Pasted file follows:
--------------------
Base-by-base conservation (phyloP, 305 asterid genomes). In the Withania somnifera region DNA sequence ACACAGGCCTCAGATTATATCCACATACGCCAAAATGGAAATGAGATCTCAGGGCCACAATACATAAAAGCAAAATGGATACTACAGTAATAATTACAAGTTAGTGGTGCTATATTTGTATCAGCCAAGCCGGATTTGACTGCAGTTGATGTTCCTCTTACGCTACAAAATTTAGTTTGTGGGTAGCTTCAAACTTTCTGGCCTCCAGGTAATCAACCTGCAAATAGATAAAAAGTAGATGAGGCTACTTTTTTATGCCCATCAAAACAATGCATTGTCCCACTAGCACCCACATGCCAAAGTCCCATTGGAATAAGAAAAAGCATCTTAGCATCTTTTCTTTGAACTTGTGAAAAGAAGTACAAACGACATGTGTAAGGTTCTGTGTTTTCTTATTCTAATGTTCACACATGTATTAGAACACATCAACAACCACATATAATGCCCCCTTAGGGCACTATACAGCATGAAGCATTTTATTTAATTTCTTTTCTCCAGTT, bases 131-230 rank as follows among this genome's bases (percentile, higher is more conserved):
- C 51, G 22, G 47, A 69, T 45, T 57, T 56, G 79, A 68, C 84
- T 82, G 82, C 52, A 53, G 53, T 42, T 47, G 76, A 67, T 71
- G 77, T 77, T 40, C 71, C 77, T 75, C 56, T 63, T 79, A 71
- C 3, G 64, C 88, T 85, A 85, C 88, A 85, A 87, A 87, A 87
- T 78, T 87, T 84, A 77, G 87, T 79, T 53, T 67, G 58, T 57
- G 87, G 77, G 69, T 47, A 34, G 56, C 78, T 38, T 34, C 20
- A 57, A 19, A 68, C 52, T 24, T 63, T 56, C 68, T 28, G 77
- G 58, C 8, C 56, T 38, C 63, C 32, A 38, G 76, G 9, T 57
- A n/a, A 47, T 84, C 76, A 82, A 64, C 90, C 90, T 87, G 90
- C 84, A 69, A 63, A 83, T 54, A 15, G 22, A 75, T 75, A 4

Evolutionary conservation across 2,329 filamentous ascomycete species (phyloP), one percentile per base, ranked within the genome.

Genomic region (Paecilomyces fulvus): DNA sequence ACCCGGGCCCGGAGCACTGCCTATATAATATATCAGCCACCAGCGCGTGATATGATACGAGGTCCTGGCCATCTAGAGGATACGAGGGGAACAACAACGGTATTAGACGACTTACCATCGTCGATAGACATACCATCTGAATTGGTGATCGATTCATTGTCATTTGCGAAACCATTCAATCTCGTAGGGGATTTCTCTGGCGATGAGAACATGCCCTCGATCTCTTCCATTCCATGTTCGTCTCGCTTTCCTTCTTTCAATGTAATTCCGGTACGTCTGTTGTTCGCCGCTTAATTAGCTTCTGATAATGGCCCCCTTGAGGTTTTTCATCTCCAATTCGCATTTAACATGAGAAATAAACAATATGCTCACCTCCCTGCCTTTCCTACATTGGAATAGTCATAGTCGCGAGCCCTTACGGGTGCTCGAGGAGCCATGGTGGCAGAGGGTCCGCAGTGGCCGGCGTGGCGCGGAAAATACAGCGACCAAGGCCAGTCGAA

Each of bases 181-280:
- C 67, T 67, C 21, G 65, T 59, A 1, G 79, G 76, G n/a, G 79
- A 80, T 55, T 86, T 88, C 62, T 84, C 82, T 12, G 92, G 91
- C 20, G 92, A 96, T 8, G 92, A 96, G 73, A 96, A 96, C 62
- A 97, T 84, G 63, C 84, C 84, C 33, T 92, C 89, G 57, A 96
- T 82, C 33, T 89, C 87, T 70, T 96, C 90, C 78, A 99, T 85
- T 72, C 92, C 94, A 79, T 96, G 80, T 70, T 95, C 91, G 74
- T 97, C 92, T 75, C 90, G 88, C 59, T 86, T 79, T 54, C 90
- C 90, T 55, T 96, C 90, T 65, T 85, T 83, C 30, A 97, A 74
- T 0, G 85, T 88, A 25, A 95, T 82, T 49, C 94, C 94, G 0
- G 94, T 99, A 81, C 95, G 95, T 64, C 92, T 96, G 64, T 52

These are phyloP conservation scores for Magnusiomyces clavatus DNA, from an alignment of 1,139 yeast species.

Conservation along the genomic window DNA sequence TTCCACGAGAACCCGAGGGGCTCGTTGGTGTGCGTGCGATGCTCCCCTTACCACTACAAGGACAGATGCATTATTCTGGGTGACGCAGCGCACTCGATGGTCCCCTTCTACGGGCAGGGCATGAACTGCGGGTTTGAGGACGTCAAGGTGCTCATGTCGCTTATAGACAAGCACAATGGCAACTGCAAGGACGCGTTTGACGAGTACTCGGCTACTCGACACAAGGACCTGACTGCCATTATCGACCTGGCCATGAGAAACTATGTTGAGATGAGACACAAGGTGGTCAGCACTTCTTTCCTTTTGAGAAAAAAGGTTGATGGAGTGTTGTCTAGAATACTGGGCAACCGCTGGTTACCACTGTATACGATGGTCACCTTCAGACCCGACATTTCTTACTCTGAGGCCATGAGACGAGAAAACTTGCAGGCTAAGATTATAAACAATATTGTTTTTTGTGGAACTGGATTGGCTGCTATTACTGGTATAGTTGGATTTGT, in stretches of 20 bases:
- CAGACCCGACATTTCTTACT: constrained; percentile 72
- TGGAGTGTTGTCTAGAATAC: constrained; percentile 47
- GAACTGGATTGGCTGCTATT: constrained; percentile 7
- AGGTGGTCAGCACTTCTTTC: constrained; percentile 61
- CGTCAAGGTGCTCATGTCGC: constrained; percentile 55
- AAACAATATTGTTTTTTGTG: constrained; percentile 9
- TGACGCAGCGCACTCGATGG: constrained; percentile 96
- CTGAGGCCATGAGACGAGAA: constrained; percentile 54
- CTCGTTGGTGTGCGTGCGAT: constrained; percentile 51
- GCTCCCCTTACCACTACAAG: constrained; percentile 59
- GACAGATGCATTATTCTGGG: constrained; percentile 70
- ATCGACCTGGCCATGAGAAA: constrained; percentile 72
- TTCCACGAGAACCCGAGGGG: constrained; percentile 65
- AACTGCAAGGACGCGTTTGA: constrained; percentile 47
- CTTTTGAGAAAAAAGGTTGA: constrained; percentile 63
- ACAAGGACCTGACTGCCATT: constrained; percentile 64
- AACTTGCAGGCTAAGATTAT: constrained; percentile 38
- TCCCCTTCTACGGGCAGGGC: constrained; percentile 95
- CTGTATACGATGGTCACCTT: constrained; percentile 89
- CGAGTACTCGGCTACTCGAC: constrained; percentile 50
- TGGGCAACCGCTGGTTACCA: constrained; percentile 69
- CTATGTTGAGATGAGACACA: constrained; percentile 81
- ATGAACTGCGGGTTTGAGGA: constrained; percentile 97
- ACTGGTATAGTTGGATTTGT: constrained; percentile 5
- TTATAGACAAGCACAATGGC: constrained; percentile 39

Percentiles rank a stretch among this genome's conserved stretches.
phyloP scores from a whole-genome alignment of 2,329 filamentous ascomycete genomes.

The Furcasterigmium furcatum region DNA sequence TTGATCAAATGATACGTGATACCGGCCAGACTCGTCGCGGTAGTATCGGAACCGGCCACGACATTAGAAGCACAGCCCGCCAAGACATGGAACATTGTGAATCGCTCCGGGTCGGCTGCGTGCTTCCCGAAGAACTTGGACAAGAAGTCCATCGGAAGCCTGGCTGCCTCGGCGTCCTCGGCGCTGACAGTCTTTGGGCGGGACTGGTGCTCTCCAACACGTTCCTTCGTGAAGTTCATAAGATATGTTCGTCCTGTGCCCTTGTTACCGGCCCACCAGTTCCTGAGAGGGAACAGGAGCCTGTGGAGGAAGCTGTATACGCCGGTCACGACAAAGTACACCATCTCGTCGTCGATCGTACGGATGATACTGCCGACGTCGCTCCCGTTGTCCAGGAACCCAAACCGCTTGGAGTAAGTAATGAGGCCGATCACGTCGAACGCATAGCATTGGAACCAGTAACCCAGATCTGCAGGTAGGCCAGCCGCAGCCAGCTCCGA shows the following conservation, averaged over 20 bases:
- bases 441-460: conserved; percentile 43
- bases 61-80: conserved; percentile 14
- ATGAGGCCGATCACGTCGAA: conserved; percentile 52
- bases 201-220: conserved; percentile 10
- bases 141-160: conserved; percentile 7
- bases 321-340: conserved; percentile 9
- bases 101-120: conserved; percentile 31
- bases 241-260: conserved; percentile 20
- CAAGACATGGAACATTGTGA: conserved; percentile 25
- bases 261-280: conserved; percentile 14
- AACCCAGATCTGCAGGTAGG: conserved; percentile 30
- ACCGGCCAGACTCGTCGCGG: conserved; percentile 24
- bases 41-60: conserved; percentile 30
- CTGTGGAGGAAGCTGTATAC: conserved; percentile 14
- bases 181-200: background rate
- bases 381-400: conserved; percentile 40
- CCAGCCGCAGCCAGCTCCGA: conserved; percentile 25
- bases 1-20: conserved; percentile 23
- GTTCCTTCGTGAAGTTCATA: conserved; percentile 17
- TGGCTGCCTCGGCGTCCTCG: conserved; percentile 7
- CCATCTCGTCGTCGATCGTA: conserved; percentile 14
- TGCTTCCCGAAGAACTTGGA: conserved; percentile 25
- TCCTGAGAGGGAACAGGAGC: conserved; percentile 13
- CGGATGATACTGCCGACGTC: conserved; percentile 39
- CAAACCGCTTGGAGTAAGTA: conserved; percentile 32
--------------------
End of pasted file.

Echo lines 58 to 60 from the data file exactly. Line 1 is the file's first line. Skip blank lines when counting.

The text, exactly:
- bases 201-220: conserved; percentile 10
- bases 141-160: conserved; percentile 7
- bases 321-340: conserved; percentile 9